An Aingeal Dubh (The Dark Angel) 11 yo 1996/2008 (46%, The Nectar, Daily Dram, Cooley, 212 bottles) Colour: pale gold. Nose: now we’re Irish, with a rather big fruitiness blending apples, gooseberries and bananas (not lots) and various other fruits with grassier elements such as plain grass and green tea. Also a little wax but much less than in the old Redbreast. Gets more orangey after a moment (squash), with also hints of linseed oil. The more Scottish of all Irish on the nose. A lot of presence. Mouth: one word: pleasure. Fruity but not ‘youngish’ at all, slightly oily and phenolic for good measure (again, more phenolic than most unpeated Irish I could try up to now), and perfectly balanced. Hints of bananas Bushmills-style. Finish: medium long, in keeping with the palate except for an added ‘roughness’ that’s anything but unpleasant (strong tea, pepper.) Comments: just amazingly drinkable. Next time, do magnums! SGP:731 – 88 points. PS: it’s amazing how Cooley’s whiskies are becoming great with more age, whilst I didn’t like them too much when they were young.
Cooley 15 yo 1992/2007 (56.4%, The Whisky Fair, bourbon barrel, 312 bottles) Colour: straw. Nose: this is much drier and closed than the Dark Angel, starting with almost no fruits and rather on alcohol, oak, grass and even notes of antiseptic and glue. Typical of a malt that needs water to wake up. So, with water: that brought out wilder notes (like peat without the smoke, if you see what I mean) but no further development. Funny how this one seems to be a little anaesthesized, whether neat or watered down. Mouth (neat): it’s more talkative than on the nose when undiluted but still not as ‘wide’ as the Dark Angel. More or less the same profile, maybe a tad fruitier and a tad less phenolic. A tad more ‘Irish’ if I may say so. With water: now we’re talking! More bananas, guavas, papayas, pears, baked apples, aniseed and even a little mint and quite some spices. Finish: similar to the Dark Angel but longer and even more satisfying. Comments: a lazy Irish but when it wakes up, it rocks! Water is obligatory for that purpose. SGP:632 – 87 points.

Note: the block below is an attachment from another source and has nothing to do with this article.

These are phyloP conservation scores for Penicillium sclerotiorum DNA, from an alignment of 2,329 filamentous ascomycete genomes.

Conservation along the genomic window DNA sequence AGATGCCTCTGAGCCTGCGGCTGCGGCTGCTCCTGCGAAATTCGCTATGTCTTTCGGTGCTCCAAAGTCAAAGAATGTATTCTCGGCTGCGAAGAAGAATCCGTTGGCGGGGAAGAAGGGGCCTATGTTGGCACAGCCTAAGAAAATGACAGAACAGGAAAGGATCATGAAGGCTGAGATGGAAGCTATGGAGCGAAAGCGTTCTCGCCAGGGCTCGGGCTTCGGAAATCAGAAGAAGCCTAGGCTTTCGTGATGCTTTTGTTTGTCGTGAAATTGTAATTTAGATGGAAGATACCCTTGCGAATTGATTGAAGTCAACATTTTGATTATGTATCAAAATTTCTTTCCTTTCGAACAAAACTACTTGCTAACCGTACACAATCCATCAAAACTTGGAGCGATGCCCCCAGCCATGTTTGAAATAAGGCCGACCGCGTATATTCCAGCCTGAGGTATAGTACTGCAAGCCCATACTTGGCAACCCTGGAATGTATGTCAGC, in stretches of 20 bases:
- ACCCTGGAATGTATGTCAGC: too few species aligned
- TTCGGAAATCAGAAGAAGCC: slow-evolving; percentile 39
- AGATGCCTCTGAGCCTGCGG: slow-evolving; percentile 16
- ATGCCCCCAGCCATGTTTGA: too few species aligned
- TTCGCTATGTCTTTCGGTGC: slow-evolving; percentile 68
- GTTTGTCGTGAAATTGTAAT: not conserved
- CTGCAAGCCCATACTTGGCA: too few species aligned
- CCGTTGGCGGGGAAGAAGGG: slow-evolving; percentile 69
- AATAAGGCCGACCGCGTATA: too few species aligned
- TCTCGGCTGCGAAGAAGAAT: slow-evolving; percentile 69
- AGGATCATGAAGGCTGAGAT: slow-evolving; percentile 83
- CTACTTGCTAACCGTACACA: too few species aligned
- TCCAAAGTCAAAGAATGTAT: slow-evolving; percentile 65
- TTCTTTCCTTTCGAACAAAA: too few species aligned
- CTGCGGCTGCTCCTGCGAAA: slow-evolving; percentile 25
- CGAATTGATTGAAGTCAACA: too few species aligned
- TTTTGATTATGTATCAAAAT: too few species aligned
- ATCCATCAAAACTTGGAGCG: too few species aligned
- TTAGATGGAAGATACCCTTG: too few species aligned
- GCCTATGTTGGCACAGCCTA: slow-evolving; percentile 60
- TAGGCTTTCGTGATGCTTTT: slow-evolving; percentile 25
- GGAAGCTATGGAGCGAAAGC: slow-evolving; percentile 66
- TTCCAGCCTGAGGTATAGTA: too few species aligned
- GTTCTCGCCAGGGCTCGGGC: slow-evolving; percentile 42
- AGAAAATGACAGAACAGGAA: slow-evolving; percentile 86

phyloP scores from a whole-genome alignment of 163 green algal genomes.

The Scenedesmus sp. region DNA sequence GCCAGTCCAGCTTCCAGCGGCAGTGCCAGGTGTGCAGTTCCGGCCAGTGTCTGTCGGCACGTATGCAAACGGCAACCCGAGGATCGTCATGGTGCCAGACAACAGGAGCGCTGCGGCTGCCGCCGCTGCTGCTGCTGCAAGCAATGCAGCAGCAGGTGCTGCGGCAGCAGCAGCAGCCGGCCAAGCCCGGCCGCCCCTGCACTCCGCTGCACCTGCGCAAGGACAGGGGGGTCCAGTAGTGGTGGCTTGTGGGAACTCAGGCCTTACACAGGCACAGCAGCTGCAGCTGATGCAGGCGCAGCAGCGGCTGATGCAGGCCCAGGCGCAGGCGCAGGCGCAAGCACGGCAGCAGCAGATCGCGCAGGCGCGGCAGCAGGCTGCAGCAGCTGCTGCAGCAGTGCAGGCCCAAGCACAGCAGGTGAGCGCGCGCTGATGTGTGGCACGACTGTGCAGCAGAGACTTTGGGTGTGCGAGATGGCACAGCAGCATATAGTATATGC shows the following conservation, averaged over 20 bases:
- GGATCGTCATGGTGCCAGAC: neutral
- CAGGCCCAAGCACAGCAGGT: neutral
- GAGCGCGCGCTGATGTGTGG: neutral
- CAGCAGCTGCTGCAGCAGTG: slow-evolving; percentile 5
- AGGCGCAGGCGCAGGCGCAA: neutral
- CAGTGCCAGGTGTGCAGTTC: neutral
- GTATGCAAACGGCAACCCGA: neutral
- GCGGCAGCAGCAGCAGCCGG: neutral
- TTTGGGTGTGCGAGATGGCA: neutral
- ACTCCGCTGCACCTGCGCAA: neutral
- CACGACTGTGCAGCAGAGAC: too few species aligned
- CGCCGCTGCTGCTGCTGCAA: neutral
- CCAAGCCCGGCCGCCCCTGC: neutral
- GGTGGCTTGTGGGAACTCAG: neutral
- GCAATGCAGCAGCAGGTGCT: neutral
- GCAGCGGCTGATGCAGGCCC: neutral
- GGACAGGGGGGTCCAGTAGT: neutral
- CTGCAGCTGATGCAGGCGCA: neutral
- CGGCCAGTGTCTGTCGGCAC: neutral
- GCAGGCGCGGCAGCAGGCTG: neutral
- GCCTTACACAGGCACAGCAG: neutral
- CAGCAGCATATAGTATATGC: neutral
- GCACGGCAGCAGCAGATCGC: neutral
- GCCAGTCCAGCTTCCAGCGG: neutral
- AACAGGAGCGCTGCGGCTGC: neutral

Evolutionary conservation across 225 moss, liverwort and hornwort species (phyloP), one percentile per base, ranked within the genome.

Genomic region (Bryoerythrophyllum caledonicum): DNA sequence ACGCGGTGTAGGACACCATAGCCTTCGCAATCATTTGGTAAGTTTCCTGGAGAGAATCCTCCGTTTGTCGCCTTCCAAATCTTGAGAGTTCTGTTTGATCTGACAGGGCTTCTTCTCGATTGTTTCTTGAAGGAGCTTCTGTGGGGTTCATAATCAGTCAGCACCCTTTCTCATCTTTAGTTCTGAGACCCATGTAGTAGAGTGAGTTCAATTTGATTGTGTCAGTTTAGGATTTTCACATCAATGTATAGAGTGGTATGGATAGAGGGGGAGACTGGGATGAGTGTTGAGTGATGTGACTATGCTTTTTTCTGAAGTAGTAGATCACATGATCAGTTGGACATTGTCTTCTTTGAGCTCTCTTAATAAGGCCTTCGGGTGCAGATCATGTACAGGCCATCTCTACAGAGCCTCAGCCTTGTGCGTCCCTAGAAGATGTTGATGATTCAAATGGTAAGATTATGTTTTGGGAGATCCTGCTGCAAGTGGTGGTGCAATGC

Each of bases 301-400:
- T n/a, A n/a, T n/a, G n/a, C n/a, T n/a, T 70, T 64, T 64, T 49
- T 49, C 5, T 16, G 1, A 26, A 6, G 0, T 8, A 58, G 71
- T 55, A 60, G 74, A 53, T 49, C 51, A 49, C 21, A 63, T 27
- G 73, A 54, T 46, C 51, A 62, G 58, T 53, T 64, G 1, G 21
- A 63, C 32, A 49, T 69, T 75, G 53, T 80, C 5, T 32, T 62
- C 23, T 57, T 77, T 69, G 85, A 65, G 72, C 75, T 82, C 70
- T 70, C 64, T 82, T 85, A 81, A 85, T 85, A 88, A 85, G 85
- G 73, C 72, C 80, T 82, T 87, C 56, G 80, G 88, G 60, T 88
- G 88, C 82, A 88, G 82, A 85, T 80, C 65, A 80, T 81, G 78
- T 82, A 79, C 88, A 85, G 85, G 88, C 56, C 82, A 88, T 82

MUSIC – Recommended listening: this is the very excellent Popa Chubby doing a very funky/bluesy Stoop down baby.mp3 (from his CD Booty And The Beast). Not quite bootylicious but what a guitar! Please buy this Popa's music... Popa Chubby
 

September 7, 2008


Tequila

MALTERNATIVES
THREE TEQUILAS for a change

Please don’t take these notes too seriously, as we’re totally inexperienced as far as tequila’s concerned (actually, you should not take any of our notes too seriously! ;-)
Arette Anejo (38%, OB, 100% agave) Distilled in pot stills, only from agaves from the Jalisco plains, and matured in bourbon casks. Colour: straw. Nose: starts half medicinal and half rooty/earthy. Whiffs of gentian, camphor and cinchona, the whole being very fresh and very clean. Of course there’s also these aromas that we couldn’t describe with other words except ‘tequila’, or ‘cactus’? Bitter oranges, orange liqueur. Not much wood influence it seems. Mouth: not as ‘weakish’ as I would have expected at 38%, but smooth and fresh, maybe a tad less complex than on the nose (that wasn’t too complex either). Pears, ginger, root infusions (more gentian tea here, also rooibos), ginger tonic, gin (and plain juniper). Finish: medium long and more gingery now. A tad sugary as well. Comments: we’re far from malt whisky of course and again, I have no experience. What’s sure is that it’s very well made, but it’s rather an aperitif than a spirit that you would slowly sip after dinner. SGP:550 – as a whisky lover, I’d say 75 points, but tequila lovers may rate this higher.
Reserva del Senor Anejo (38%, OB, 100% agave) From the Rio de Plata distillery. The agaves come from Los Altos fields. Colour: pale gold. Nose: this is much, much less expressive than the Arette, and much less ‘tequila-alike’. Actually, I wouldn’t have said this was tequila, and it makes me rather think of some ‘foreign’ attempts at making whisky. A little grainy and candied, notes of tea, vanilla, ginger tonic, oranges again, a little wood smoke, charcoal (BBQ)… Also slightly almondy. Maybe a bit undetermined, especially when compared to the very neat and straightforward Arette. Mouth: very round and very vanilled, lacking body in my opinion. Finish: short, leaving only a lot of vanilla on your tongue. Comments: not very ‘tequila’ after the Arette, hence quite pointless to us whisky drinkers. Not a big spirit. SGP:430 – no rating.